#tellEWA Member Stories (August 18-24)

Here’s what we’re reading by EWA members this week.

Female staffers working at a public boarding school in Oklahoma came forward about their hostile work environment during a routine state audit years ago. An administrator ruled the school by asking for sexual favors and screaming at staff and students. Though staff heard promises the “toxic and misogynistic culture” would change, the harassment didn’t stop. Using extensive public records, Jennifer Palmer investigates for Oklahoma Watch.

Children attending public school may be treated as if they’re guilty until proven innocent in Alabama, Nevada and Virginia, which are among states that don’t specify students’ rights in law. Erin Einhorn’s NBC News investigation finds that students’ ability to fend off “deeply damaging punishments” depends on where they live and their schools.

Introverts can feel uncomfortable in classrooms, which may be noisy, stimulating and ideal environments for extroverts. To prevent introverted students from becoming drained, it requires re-examining subjects in which “conversation is king.” Teachers can build in think time and include options for written responses to make space for these students, Kara Newhouse explains for KQED.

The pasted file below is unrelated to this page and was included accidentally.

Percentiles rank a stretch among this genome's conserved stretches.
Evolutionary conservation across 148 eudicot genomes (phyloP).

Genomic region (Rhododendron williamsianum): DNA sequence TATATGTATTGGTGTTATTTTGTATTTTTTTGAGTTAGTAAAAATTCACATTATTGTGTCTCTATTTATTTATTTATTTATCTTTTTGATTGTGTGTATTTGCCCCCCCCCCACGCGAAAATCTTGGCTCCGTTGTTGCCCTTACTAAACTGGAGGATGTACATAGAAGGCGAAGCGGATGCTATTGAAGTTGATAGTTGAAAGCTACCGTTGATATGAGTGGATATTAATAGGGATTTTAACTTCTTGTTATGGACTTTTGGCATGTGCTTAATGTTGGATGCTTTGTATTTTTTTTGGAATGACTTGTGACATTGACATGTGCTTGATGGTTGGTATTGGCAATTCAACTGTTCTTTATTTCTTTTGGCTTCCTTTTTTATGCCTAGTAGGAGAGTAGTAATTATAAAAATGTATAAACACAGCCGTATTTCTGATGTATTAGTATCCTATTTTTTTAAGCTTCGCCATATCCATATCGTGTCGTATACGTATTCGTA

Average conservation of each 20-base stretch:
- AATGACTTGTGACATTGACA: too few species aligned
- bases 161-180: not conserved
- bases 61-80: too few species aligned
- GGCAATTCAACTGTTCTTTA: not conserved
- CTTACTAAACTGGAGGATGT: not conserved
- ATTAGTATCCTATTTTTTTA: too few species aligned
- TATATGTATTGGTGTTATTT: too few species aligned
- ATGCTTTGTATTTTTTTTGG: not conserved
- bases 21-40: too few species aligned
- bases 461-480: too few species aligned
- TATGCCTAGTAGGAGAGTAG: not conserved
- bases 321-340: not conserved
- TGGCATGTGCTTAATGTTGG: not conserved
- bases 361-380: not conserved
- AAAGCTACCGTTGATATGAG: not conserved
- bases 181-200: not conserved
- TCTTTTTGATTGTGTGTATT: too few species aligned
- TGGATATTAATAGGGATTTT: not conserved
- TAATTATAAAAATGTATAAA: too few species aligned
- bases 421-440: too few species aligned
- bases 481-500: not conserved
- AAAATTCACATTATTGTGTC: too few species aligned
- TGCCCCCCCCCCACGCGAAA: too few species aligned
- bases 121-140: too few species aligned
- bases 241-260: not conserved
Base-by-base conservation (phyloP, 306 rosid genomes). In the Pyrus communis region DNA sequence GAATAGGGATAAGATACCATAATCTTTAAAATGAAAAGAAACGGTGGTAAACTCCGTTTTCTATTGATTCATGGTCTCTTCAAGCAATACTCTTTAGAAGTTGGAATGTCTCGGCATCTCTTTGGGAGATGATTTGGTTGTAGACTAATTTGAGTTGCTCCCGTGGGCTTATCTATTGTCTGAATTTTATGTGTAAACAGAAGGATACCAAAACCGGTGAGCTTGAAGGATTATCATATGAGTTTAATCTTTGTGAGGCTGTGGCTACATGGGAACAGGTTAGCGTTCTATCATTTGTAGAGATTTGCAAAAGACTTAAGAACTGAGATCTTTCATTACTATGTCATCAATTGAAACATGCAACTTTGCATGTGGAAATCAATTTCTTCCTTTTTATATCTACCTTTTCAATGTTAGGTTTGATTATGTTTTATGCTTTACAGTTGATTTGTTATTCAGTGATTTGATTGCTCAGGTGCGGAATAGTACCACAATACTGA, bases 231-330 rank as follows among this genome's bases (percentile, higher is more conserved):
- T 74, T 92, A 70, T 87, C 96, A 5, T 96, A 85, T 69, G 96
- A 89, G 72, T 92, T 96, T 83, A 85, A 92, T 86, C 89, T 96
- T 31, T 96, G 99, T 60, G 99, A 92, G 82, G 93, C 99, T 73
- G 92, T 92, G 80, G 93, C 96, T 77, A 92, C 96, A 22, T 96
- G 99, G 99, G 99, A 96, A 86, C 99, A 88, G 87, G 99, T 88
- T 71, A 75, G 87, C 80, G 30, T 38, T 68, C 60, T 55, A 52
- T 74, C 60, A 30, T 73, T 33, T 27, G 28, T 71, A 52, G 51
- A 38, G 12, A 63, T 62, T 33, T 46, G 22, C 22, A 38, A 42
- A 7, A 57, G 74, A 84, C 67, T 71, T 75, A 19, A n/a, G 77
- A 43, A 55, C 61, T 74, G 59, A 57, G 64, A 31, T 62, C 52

Wondering if she made the right career choice – that’s how a newly minted teacher felt after graduating college and then teaching second graders online amid the pandemic. Nationally, both new and experienced teachers have been considering leaving or have already left their positions. Writing for The Hechinger Report and The Nation, Nirvi Shah tracked down a list of 2020 graduates to determine how many stayed in the field.

Amid the reading wars, little attention has been given to developing students’ “background knowledge,” which helps students better comprehend what they read. As states pass new laws aligned with the science of reading, most have omitted attention to the issue. Will these new laws fall short? Chalkbeat’s Matt Barnum explains why solutions aren’t easy.

Colorado education officials released testing data that showed students are progressing in math, but just as many are lagging. The Colorado Sun’s Erica Breunlin noted gender, racial and socio-economic disparities in the spring assessment results. She also partnered with the nonpartisan Keystone Policy Center to create an interactive map to help the public better understand the overall results.